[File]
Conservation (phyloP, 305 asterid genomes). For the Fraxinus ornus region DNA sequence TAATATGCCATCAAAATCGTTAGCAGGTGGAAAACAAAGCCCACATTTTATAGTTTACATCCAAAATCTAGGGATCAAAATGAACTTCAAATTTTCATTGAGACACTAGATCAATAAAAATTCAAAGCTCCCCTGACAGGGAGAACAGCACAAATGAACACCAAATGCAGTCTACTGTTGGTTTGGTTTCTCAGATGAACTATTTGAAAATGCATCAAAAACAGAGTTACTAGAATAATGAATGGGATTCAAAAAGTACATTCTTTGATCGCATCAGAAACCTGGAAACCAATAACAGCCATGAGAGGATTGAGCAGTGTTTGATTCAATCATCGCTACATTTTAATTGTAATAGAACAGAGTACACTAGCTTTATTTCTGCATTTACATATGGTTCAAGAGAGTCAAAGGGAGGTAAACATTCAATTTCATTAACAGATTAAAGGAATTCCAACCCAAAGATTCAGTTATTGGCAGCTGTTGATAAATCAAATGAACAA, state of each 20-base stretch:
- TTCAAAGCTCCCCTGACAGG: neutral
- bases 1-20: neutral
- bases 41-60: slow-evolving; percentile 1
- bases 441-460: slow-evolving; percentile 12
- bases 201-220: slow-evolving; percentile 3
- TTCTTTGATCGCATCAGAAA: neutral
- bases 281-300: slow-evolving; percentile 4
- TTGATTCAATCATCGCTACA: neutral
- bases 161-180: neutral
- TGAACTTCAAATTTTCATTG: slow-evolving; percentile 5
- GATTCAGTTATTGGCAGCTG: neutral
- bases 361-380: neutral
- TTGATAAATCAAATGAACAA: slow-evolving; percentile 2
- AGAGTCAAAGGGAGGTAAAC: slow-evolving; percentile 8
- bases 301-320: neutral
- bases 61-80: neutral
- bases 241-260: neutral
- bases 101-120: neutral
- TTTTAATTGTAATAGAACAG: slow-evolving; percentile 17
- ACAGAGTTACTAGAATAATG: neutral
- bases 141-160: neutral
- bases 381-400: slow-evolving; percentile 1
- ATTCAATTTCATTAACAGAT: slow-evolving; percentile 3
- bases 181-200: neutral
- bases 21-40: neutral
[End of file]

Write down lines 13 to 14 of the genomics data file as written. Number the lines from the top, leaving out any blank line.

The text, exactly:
- bases 361-380: neutral
- TTGATAAATCAAATGAACAA: slow-evolving; percentile 2